Wednesday 19 December 2018

Disabled Bahrainis who struggle to get around and the elderly are
set to benefit from the new ‘house call’ scheme

'House calls' for elderly, disabled Bahrainis to be introduced

MANAMA, June 4, 2015

Home visits for elderly and disabled Bahrainis who struggle to get around and access government services are set to be introduced.

The pioneering new 'house call' scheme will see civil servants visiting the homes of eligible candidates on request and helping them with applications, permits and other official paperwork, said a report in the Gulf Daily News (GDN), our sister publication.

A pilot for the scheme is ready to be rolled out across the Southern Governorate, with a special team already assigned to provide the door-to-door service.

Its members will be equipped with handheld computers and could even have roaming vans kitted out with laptops, printers and a satellite link to the municipal network, if Works, Municipalities and Urban Planning Affairs Minister Essam Khalaf authorises the request.

“This door-to-door service for the elderly and disabled in the Southern Governorate - the first area to implement it - will begin in the next few days as soon as the technical requirements are finalised,” said Southern Municipality director-general Assem Abdullatif.

“All municipal services will be provided by a specialised team that will visit eligible citizens once a week, or more if required, depending on the documents and information that is needed.


“Medical conditions can prevent disabled people and the elderly from accessing government services, so we have to go to them.

“We intend to provide our services in a speedy, convenient and efficient manner and simplify procedures so that it isn't a hassle.”

Southern Municipal Council chairman Ahmed Al Ansari, one of the original driving forces behind the idea, said that the scheme would help make eligible citizens' lives easier.

“The physically disabled often have to be driven places by their relatives and some must use a wheelchair if they are to travel any distance,” he said.

“Sometimes they are not even able to find somewhere to park, because all spaces allocated for the disabled are always occupied by non-disabled people.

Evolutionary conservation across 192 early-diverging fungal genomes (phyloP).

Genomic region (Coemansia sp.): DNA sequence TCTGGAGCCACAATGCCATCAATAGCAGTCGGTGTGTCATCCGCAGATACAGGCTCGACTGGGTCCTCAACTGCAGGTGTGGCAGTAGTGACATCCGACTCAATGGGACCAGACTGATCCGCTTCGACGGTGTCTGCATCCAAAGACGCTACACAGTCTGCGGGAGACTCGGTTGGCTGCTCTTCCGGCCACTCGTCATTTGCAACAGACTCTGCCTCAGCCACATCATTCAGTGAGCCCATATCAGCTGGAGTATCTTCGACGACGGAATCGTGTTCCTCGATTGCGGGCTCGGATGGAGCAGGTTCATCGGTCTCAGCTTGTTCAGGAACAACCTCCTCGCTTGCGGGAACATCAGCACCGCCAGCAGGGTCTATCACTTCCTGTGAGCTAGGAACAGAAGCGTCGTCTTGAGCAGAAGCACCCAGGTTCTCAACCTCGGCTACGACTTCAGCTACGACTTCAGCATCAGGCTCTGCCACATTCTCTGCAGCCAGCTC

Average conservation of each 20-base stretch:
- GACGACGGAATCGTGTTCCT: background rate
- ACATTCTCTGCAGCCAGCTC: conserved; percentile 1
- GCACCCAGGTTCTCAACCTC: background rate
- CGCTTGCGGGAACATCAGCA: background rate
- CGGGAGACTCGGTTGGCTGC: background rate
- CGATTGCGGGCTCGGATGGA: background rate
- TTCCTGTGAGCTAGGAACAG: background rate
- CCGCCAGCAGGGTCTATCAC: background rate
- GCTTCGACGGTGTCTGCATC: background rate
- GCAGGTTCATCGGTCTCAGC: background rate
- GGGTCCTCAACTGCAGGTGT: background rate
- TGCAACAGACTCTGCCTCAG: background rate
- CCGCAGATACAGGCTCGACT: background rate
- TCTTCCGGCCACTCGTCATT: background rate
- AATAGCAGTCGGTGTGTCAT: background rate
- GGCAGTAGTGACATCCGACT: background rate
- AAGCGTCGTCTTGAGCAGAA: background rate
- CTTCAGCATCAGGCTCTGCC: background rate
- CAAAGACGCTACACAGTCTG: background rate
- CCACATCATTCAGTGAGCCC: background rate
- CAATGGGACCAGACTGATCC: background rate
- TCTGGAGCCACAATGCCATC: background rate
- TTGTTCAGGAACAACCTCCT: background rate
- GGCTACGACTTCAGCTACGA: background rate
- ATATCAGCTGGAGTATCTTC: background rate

“Then, once inside a government facility, they have to move around between different offices to get things checked and stamped - or even visit two buildings that are far away from each other, which again requires transportation.”

Al Ansari said that the new door-to-door service would have the added benefit of cutting down on the time it takes to process documents - as a municipal official will already be on hand to provide guidance.

“In cases where required documents are missing or more clarification is required, a phone call can be made by the official right then and there - or they can visit the disabled person's home, workplace or any convenient location at a later date,” he said.

“The aim will be to provide services instantaneously, but sometimes there will be a requirement to go back to the concerned departments at the municipality.

“That is why we have requested vans kitted out with laptops, printers and a connection to the municipal network.

“This would make it easier for the municipal teams as they could avoid going back and forth between the office and people's homes - and this is an idea that is awaiting approval from the ministry.

“However, orders have already been placed for handheld devices similar to those used by LMRA inspectors - those should be available to the municipal teams within the next six months.” - TradeArabia News Service

Tags: Bahrain | Home | Disabled | Visit | introduce | Elderly |

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